Antarctica.

Mysterious Map Emerges at the Dawn of the Egyptian Civilization and Depicts Antarctica Without Ice – Who Made it?

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On a chilly winter day in 1929, Halil Edhem, the Director of Turkey's National Museum, was hunched over his solitary task of classifying documents.  He pulled towards him a map drawn on Roe deer skin. As Halil opened the chart to its full dimensions (two feet by three feet wide or 60 X 90 cm) he was surprised by how much of the New World was depicted on a map which dated from 1513.

The document was the legacy of a pirate turned Turkish Admiral, Piri Reis ( circa 1470-1554). He was born in Gallipoli, a naval base on the Marmara Sea and was the nephew of Kemal Reis, a pirate who had reinvented himself as a Turkish Admiral adventurer who had made his name in naval warfare. At the time, the distinction between pirate and Admiral was more flexible than might be expected from looking back through a Hollywood lens. 

Map of the world by Ottoman admiral Piri Reis, drawn in 1513

Map of the world by Ottoman admiral Piri Reis, drawn in 1513. ( Public Domain )

Piri Reis sailed with his famous uncle from 1487 to 1493. During these voyages, he was introduced to the lucrative spoils of piracy. The fleet fought pirates and captured and plundered enemy ships. In 1495, Kemal Reis’ great skill in the art of battle earned him an invitation to join the Imperial Turkish Fleet. His nephew accompanied him to his new assignment. The pirates were transformed into respectable Admirals.

After Kemal was killed during a naval battle in 1502 Piri Reis turned his back on the seafaring life and began a second career as a map maker. A perfectionist - Piri Reis would not tolerate the slightest error in his drawings - he created his famous map in 1513 using older source maps; including charts captured from Christopher Columbus. The Turks had boarded one of Columbus’s ships before the crew had a chance to throw the charts into the sea; standard practice in a time when the contours of the planet remained veiled in mystery and maps held secrets that were invaluable to pirates, admirals, kings and queens.

‘Christopher Columbus on Santa Maria in 1492’ (1855) by Emanuel Leutze.

‘Christopher Columbus on Santa Maria in 1492’ (1855) by Emanuel Leutze. ( Public Domain )

A Columbus Controversy

The general public first learned of the existence of the Piri Reis map in the 27 February 1932 issue of the Illustrated London News . Entitled, “A Columbus Controversy: America – And Two Atlantic Charts”, the article noted that: “... Columbus got little further than the mouth of the Orinoco, in Venezuela, in his voyage along the coast of South America in 1498, so that the stretches of the South American coast given in the Piri Reis's chart must have been copied from other sources.”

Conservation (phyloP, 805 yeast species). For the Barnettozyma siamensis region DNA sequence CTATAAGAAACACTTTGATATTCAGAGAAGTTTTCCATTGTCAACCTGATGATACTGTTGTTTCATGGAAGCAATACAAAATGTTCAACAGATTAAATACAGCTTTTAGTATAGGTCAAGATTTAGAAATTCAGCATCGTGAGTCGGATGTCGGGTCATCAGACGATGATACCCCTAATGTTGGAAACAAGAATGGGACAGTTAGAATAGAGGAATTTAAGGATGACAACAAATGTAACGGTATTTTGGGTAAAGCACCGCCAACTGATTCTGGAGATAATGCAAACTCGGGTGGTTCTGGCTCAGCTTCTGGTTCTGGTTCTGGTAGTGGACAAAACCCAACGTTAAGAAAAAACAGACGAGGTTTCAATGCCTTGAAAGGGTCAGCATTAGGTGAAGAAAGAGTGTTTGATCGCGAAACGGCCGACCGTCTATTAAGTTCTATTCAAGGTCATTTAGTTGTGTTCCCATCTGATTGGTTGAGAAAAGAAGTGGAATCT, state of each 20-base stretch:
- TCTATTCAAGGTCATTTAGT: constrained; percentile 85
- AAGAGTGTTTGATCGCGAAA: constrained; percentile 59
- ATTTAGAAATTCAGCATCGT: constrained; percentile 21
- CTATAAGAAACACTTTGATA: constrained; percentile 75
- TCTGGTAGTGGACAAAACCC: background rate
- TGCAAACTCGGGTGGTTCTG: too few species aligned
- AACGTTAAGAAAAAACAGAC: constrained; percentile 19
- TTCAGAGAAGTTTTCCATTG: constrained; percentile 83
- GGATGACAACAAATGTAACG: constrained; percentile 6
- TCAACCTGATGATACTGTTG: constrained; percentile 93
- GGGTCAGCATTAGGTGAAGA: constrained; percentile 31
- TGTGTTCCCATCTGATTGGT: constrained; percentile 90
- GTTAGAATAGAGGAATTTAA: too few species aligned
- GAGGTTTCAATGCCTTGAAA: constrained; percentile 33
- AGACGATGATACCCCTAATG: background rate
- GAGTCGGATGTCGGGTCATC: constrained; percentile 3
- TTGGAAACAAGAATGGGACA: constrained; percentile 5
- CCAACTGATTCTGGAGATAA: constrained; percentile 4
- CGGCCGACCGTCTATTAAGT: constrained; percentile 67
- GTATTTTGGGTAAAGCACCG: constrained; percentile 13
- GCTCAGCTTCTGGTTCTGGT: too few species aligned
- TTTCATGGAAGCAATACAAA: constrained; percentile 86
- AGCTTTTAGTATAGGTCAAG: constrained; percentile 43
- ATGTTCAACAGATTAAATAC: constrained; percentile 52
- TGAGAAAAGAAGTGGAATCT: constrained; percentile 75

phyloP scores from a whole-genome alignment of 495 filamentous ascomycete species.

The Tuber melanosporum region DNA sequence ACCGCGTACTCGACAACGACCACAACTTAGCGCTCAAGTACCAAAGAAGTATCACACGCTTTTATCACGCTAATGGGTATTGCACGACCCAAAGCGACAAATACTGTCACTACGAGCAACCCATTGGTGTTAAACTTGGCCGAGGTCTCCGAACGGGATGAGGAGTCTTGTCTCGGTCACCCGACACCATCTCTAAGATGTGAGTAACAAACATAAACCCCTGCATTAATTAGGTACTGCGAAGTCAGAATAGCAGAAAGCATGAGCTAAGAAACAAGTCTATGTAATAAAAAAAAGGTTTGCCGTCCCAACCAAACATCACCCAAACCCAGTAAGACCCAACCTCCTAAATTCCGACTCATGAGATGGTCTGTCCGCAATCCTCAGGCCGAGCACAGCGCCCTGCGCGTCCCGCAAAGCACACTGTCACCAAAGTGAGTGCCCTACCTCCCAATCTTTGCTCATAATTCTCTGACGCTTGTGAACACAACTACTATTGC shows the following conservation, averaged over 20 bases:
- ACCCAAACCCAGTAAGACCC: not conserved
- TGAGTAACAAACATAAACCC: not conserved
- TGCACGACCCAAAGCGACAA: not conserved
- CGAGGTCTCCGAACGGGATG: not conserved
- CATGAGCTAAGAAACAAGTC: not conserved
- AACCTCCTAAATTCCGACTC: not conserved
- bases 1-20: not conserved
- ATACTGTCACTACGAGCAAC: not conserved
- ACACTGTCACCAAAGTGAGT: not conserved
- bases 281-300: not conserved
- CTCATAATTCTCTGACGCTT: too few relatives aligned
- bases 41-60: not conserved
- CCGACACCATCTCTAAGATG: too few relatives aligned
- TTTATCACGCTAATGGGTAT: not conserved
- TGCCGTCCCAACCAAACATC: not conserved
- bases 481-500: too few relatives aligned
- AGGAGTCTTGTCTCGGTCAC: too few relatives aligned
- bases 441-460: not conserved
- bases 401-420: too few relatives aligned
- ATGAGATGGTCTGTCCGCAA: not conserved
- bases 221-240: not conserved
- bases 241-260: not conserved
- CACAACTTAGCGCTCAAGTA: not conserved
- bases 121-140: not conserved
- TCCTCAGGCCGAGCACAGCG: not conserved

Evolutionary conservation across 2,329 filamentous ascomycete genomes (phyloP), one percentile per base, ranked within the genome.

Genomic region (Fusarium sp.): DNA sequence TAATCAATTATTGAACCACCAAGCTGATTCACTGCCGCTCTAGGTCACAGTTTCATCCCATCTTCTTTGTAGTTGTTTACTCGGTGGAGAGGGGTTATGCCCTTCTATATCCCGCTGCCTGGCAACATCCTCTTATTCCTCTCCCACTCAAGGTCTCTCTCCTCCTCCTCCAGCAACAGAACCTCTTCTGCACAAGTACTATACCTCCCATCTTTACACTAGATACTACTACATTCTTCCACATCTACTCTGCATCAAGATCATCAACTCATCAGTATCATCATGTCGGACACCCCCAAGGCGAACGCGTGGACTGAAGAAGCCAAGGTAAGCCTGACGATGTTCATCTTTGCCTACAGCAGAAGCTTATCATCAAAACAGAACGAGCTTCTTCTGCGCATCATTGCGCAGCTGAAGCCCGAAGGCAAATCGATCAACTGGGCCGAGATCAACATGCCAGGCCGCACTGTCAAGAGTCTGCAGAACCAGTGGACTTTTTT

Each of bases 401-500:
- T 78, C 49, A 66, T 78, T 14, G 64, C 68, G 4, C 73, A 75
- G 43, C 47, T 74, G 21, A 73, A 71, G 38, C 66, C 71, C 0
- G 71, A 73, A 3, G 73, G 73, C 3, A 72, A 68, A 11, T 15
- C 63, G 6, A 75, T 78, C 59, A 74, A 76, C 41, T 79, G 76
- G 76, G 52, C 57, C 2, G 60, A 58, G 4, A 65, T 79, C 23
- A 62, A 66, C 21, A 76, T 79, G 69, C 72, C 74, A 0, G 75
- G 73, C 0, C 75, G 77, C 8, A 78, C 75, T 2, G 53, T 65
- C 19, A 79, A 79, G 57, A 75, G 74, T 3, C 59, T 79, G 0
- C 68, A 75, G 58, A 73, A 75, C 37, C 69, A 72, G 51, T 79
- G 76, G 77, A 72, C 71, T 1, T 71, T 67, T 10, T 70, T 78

In the July 23rd edition of the magazine Akcura Yusuf, President of the Turkish Historical Research Society, wrote a more detailed account. The author pointed out a significant fact: “...the map in our possession is a fragment. If the Other fragments had not been lost, we should have had in our possession a Turkish chart drawn in 1513 representing the Old and New Worlds together.”

U.S. Navy's Hydrographic Office.

An amateur scientist by the name of Captain Arlington Mallery made it his mission to determine the age of the source maps used by Piri Reis. So radical were Mallery's conclusions that he hesitated to reveal them. In August 1956, he finally decided to reveal his findings on a radio show sponsored by Georgetown University. He explained that in June 1954 he was working in the map room of the Library of Congress when his friend "... the Chief Engineer of the Hydrographic Office handed me a copy of a map which had been sent to him by a Turkish naval officer. He suggested that I examine it in the light of the information we already had on the ancient maps. After making an analysis of it, I took it back to him and requested that the Officer check both the latitude and longitude and the projection. When they asked why, I said, 'There is something in this map that no one is going to believe coming from me, and I don't know whether they will believe it coming from you.' That was the fact that Columbus had with him a map that showed accurately the Palmer Peninsula in the Antarctic continent.”